Jennifer (JJ) Rosenbaum is the legal and policy director for the National Guestworker Alliance and the New Orleans Workers Center for Racial Justice. As legal and policy director, she focuses on the intersection of workers’ rights, civil rights, immigration, and constitutional law and includes impact litigation and policy advocacy. She has developed innovative theories to defend labor and community leaders from forced labor, retaliation, and abuse of law enforcement by the police and immigration agents and to advance new forms of collective bargaining with employers on global supply chains and with the state.
Leslie T. Grover, Ph.D is an associate professor of Public Policy and Public Administration at Southern University Baton Rouge. Social inequality; community development policy; and the study of low-income populations are among her research interests.
Eric Horent, Ph.D. is an associate professor of Public Policy and Public Administration at Southern University Baton Rouge. Social inequality; economic development, and the study of low-income populations are among his research interests.
Mike Tusa is an attorney at Sutton, Alker & Rather who specializes in Labor and Employment law. He has a B.S. from the University of New Orleans and a J.D. from Louisiana State University. Tusa has been recognized by Best Lawyers in America (2006-2011 Editions) as one of the top lawyers in the country in Labor & Employment Law. He is a Board Member of the New Orleans Pro Bono Project.
Ashley Shelton is the Louisiana Director at One Voice Louisiana, and formerly served as the Vice President of Programs at the Louisiana Disaster Recovery Foundation (LDRF). In the fight for an equitable and inclusive recovery for the Gulf Coast, Shelton works at the state level to achieve equity and inclusion for Louisiana’s most vulnerable and marginalized populations, and also works with community based organizations on their local redistricting plans. Prior to this, Ms. Shelton served as Director of Grantmaking for the Baton Rouge Area The Milford Wampold Support Foundation. Ms. Shelton has received many honors, including selection as a 2005-2006 Fellow in the Emerging Leaders Program at Duke University and the University of Cape Town, and was appointed in 2003 to the Foundation for the Mid South’s Commission to Build Philanthropy. Ms. Shelton attended Louisiana State University in Baton Rouge, graduating with a bachelor’s degree in Mass Communications. Ms. Shelton became a board member in 2013 in which she will serve for 3 years on a staggered schedule.
Stephanie Gharakhanian is the Research and Policy Director at the Workers Defense Project in Austin, Texas. She a graduate of the University of Notre Dame and Northeastern University School of Law. Passionate about the intersection between legal advocacy and community organizing, as a law student, Stephanie worked with workers’ centers and workers’ rights organizations in El Paso, Boston, New Orleans, and Mexico City. Prior to attending law school, Stephanie served with the Jesuit Volunteer Corps in Portland, ME and El Paso, TX and lived and worked at a house of hospitality for migrants and refugees on the U.S.-Mexico border. As Director of Research and Policy, Stephanie oversees WDP’s research and publications, city and state level policy work, and Better Builder certification program.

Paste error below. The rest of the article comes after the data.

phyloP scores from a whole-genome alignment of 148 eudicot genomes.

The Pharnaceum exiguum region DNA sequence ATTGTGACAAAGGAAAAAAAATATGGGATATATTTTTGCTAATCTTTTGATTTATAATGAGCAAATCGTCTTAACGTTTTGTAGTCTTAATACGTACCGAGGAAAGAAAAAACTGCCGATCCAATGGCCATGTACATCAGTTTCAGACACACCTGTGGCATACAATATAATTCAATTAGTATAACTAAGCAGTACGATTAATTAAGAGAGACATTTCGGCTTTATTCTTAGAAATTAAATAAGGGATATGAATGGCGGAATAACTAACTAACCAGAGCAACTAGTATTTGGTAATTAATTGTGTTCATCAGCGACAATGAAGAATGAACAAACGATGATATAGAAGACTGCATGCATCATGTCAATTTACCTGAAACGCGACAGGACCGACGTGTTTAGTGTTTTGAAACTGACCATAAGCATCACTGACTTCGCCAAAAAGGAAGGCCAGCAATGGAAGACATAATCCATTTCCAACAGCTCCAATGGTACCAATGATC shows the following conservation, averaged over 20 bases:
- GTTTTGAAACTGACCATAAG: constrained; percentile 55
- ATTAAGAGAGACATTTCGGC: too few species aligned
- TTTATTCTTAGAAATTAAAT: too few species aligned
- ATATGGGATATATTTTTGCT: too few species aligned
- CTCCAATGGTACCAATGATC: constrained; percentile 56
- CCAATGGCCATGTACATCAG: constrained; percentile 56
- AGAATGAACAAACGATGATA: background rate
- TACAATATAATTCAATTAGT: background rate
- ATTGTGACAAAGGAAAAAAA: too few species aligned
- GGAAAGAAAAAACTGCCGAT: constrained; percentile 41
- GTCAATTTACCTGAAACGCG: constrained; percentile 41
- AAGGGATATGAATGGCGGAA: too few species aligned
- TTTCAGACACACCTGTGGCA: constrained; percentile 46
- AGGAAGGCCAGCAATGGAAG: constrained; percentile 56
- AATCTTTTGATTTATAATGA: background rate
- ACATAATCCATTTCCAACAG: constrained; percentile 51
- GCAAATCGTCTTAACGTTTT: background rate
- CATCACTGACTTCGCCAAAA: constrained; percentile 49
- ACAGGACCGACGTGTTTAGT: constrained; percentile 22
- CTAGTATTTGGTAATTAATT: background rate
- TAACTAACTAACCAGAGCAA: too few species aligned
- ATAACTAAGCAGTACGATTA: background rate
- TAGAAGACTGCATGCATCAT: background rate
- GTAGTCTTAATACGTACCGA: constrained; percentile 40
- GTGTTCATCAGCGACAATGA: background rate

Colette Pichon Battle, Esq. is a native of Louisiana who has worked with leaders in Mississippi, Louisiana, Alabama and Texas toward multi-racial cross regional alliance building around human rights and anti-poverty issues. In 2006, Colette co-founded Moving Forward Gulf Coast, Inc. to help with the equitable rebuilding of impacted communities recovering from Hurricanes Katrina and Rita. In 2007 Colette received recognition from that American Bar Association and in 2008, she was awarded the U.S. Civilian Medal of Honor for the state of Louisiana- both awards were for her work in the Katrina recovery throughout the Gulf Coast. Colette currently serves as Director of the Gulf Coast Center for Law & Policy (at Moving Forward Gulf Coast) with projects focused on Immigration, Community Economic Development, Land Sovereignty and Disaster Assistance. Her current work spans from developing advocacy initiatives targeting state and federal immigration reform, to providing legal and advocacy services to communities of Color impacted by the BP Oil Crisis, and developing alternative economic structures for women entrepreneurs in the US South. Ms. Pichon Battle earned her Bachelor’s Degree in International Studies and World Religion from Kenyon College, is a former Thomas J. Watson Fellow (Morocco, Mauritania and Senegal) and a graduate of the Southern University Law Center. She is Director of Action for her local NAACP and a member of the Louisiana State Bar.
STAND with Dignity is a grass-roots organization of low-income residents and workers in New Orleans. As survivors, we believe unity and self-determination are our most viable solutions. Now more than ever, when City, State, and Federal government have turned their backs, we believe grassroots leaders must come together to take collective action to change our condition. We seek to transform all systems of exploitation and racism through organizing the power of the working poor. To this end, we pledge to ensure the rights of workers and residents to return and recover. Find out more here.
The Congress of Day Laborers brings together Day Laborers and reconstruction workers from day labor corners across the Greater New Orleans area. Day Laborers are individuals who stand looking for work on street corners. Day laborers gather on numerous corners across New Orleans, these corners formed after Hurricane Katrina across a city that was destroyed after the levees were breached in the wake of Katrina. Find out more here.
Fight for 15 LA – Fast-food workers have come together to fight for fair wages and the right to form a union without retaliation. We work for corporations who are making tremendous profits, but do not pay employees like us enough to support our families and to cover basic needs like food, health care, rent and transportation. These are billion-dollar companies that can afford to pay their employees better. When workers are paid a living wage, not only will it strengthen the economy but it will also reduce crime in our neighborhoods. Find out more about the national campaign here.
21LA is part of SEIU, the fastest growing union in North America, with 2 million members in the United States, Canada and Puerto Rico. Every day 1 million of those SEIU members work in the public sector to safeguard and improve the public services on which our communities depend. Our members are employees of the state and city/parish governments, school districts, Head Start programs and public service divisions in Louisiana. Find out more here.